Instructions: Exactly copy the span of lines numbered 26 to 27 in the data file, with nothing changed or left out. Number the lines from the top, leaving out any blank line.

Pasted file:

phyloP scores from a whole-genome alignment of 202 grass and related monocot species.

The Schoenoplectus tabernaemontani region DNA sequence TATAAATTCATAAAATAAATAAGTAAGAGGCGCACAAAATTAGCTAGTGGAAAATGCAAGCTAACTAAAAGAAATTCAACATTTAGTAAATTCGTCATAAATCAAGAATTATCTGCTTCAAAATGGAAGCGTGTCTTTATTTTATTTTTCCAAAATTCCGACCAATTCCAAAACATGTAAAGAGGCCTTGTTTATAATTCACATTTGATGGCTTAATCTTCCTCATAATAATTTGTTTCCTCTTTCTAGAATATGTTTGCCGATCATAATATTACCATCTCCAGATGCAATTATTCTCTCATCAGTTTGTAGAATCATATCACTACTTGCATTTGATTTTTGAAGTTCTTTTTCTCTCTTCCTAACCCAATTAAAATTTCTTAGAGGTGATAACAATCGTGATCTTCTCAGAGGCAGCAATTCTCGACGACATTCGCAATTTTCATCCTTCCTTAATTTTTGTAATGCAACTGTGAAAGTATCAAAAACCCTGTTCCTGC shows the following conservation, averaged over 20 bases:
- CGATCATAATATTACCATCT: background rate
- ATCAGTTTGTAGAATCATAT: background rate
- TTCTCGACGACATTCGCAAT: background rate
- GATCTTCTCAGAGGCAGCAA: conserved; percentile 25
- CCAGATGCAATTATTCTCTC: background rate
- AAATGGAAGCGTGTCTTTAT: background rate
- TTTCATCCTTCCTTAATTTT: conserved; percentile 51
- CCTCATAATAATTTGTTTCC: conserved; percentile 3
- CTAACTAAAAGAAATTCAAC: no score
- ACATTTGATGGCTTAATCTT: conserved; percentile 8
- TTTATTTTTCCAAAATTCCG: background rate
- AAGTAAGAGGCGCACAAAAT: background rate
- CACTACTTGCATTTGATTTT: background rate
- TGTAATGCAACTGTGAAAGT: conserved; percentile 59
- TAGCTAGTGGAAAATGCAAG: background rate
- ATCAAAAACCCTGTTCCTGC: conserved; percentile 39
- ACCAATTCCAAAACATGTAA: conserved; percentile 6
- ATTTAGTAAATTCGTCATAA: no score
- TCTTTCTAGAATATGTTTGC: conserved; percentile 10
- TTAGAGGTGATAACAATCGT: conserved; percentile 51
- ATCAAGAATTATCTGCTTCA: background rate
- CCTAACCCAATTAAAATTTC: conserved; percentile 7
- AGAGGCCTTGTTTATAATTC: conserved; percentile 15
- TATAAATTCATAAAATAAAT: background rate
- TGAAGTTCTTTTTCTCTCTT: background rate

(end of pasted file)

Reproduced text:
- TATAAATTCATAAAATAAAT: background rate
- TGAAGTTCTTTTTCTCTCTT: background rate